Businesses Begin to Open, and So Do Worker Safety Lawsuits

As the country prepared to reopen in the coming weeks and months, workers do not want to put themselves at risk, and employers want to ensure they will not be sued if workers get sick.

When is it safe for people to go back to work? What about the health of workers? What if employees get sick? Do employers have liability?

Senate Majority Leader Mitch McConnell said liability protection for employers must be included in the next round of pandemic relief legislation, according to an NPR article.

“If there's any red line, it's on litigation,” McConnell said Tuesday. “The litigation epidemic has already begun. As of the end of last week, one report had it that 771 lawsuits had already been filed. This is going to impact our ability to begin to get back to work.”

However, workers’ rights advocates say shielding employers from liability is not necessary and could actually backfire. Many are worry that if laws protect employers completely, there will be no effort to ensure workplaces are actually safe.

“If the laws simply give immunity to corporations, there will be absolutely no incentives to ensure that they create a safe work environment,” said Remington A. Gregg, a lawyer with the watchdog group Public Citizen. Granting legal immunity, he says, will “sabotage the effort to get workers and consumers back. If people don't trust that stores, offices and workplaces are safe, they will refuse to return.”

McConnell has not detailed what kind of legal protection employers are looking for. The U.S. Chamber of Commerce suggests that it could be narrowly tailored.

“No one wants to protect bad actors here,” said Neil Bradley, the chambers chief policy officer. “But businesses that are trying to do the right thing shouldn't be second-guessed a year later in a court of law.”

Bradley suggested employers would only be shielded from lawsuits if they followed the guidelines of the Centers for Disease Control and Prevention and the Occupational Safety and Health Administration, the federal workplace safety agency.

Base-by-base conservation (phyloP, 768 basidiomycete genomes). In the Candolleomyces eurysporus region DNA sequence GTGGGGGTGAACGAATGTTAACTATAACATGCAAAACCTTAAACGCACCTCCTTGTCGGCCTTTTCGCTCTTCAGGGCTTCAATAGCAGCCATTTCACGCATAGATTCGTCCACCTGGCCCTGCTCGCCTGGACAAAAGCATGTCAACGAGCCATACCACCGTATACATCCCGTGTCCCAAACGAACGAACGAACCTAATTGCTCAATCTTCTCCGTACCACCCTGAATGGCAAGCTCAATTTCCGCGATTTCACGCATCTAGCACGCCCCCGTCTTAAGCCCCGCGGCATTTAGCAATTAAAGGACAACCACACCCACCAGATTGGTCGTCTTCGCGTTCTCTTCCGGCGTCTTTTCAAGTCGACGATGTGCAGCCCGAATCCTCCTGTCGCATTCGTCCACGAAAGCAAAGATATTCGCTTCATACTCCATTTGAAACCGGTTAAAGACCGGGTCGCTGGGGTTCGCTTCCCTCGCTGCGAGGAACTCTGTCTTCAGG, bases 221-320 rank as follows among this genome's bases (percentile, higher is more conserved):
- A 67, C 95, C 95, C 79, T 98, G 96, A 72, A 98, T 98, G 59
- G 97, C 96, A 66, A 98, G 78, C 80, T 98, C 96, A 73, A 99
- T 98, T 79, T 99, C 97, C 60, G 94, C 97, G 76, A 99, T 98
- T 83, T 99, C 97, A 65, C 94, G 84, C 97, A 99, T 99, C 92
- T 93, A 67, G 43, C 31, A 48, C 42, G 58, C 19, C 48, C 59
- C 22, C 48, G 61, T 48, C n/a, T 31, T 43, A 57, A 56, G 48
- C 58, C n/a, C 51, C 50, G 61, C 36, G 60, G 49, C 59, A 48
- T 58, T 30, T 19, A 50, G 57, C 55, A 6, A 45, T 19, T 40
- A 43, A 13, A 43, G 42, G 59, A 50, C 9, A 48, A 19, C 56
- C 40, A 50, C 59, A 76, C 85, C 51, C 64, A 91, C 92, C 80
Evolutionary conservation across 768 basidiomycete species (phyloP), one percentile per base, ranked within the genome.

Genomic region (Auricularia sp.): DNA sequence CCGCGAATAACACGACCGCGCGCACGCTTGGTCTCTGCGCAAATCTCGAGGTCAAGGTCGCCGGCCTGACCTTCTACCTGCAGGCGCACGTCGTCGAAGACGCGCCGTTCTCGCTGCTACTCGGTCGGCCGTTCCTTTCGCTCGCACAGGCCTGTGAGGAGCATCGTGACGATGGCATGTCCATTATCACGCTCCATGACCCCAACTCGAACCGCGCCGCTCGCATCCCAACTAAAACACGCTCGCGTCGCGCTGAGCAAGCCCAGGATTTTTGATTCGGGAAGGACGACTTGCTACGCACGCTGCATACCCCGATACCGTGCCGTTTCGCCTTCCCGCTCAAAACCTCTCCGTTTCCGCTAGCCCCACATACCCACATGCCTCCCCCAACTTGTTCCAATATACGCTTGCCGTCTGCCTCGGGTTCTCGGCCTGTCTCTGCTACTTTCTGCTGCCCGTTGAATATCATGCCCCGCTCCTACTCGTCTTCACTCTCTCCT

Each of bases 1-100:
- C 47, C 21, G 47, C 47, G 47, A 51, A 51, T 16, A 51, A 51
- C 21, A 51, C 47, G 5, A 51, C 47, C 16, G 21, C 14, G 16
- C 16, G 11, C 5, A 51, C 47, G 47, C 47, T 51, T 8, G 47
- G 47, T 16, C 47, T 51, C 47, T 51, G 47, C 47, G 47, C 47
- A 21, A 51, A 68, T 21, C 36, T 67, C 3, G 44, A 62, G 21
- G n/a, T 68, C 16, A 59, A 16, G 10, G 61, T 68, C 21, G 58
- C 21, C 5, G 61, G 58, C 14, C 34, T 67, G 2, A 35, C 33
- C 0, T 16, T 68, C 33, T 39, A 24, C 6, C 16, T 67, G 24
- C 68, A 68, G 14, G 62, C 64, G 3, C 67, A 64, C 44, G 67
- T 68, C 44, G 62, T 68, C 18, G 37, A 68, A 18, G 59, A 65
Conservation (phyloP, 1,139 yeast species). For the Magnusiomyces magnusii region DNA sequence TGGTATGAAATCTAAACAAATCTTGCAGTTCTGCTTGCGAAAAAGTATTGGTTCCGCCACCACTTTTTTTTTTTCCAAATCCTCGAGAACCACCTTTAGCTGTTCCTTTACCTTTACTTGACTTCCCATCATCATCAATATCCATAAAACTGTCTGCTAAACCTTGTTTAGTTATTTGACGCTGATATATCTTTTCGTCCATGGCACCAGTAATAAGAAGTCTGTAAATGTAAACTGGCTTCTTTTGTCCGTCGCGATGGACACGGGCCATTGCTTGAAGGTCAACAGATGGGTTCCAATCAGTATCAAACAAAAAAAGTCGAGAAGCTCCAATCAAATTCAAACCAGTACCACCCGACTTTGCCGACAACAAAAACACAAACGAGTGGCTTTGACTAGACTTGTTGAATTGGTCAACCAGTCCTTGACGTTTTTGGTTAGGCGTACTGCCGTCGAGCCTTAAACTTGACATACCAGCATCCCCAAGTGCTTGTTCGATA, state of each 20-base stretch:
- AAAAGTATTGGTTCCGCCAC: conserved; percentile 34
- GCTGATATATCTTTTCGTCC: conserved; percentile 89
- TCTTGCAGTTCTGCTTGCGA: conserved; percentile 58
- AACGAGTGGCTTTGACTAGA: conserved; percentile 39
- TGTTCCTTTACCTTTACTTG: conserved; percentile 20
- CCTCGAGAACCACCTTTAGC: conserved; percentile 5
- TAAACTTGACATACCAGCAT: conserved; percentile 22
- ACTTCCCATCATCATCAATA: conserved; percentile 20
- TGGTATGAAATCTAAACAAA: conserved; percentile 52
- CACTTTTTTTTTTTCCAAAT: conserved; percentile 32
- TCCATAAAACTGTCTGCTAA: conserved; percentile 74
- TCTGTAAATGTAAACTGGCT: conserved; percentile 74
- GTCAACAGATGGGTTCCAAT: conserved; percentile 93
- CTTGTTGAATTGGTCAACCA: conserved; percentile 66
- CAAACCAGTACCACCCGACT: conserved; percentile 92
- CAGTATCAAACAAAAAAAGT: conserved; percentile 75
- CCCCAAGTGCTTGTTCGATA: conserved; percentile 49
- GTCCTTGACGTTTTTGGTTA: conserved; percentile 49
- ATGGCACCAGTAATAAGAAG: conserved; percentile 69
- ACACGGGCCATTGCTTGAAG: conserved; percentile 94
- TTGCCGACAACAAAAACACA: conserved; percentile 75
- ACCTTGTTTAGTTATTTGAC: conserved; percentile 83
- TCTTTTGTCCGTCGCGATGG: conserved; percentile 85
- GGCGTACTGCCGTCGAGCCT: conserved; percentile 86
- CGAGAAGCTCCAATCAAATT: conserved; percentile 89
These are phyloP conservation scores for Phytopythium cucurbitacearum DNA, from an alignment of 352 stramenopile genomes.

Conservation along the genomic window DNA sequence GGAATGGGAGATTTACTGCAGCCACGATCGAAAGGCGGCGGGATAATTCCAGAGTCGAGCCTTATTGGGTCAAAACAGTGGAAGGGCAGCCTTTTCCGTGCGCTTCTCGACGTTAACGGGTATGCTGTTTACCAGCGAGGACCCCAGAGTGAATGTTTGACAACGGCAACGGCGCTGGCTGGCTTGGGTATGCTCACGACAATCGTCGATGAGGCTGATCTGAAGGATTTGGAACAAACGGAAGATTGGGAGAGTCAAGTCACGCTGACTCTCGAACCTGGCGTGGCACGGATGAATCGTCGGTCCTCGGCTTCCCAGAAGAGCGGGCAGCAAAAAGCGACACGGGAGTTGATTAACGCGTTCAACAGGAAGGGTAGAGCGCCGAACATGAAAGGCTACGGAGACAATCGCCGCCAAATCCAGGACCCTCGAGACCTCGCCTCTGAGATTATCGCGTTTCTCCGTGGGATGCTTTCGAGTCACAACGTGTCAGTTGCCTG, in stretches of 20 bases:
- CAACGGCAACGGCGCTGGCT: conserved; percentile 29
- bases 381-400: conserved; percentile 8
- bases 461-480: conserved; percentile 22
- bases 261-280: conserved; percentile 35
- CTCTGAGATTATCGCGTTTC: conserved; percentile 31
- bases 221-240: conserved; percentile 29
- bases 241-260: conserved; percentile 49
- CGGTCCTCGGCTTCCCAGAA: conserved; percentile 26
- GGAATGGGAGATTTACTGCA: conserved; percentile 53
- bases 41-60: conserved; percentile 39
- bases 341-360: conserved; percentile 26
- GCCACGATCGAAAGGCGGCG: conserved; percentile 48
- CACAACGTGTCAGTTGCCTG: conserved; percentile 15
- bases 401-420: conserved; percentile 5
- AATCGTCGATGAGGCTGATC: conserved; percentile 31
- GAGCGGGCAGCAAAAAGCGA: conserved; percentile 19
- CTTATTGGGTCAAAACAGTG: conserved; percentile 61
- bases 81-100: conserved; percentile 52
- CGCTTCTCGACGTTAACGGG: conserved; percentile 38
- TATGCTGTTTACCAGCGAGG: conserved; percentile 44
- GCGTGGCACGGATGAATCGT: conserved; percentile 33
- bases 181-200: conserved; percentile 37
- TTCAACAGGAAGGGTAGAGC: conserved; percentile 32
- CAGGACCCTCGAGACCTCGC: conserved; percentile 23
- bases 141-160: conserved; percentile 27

Bradley says that if a business does its best to comply with those recommendations, that should safeguard them from frivolous lawsuits. However, “if they are willfully forcing workers to work in unsafe conditions, then they don't have that liability protection.”

That being said, some worker advocates complain that the CDC and OSHA have not provided employers with adequate guidance.

The recent mandate that meat processing plants stay open is one of the biggest examples of this debate. Last week, President Trump signed an order designed to keep meat plants open, even though hundreds of workers at those facilities have been sickened with COVID-19.

The move angered workers and their unions who felt it protected plant owners at the expense of their employers.

“People feel helpless. I mean they feel like they have no voice,” said Kim Cordova, president of the United Food and Commercial Workers Local 7, which represents workers at a Colorado meat processing plant where six people died. “They're going to force them to go to work but then not give them the safety protocols. And then companies don't have to worry about their liability?”

Laws regarding a workers’ unemployment benefits if they are offered back their jobs vary by state. However, the debate and discussion regarding worker safety and employer liability continues.

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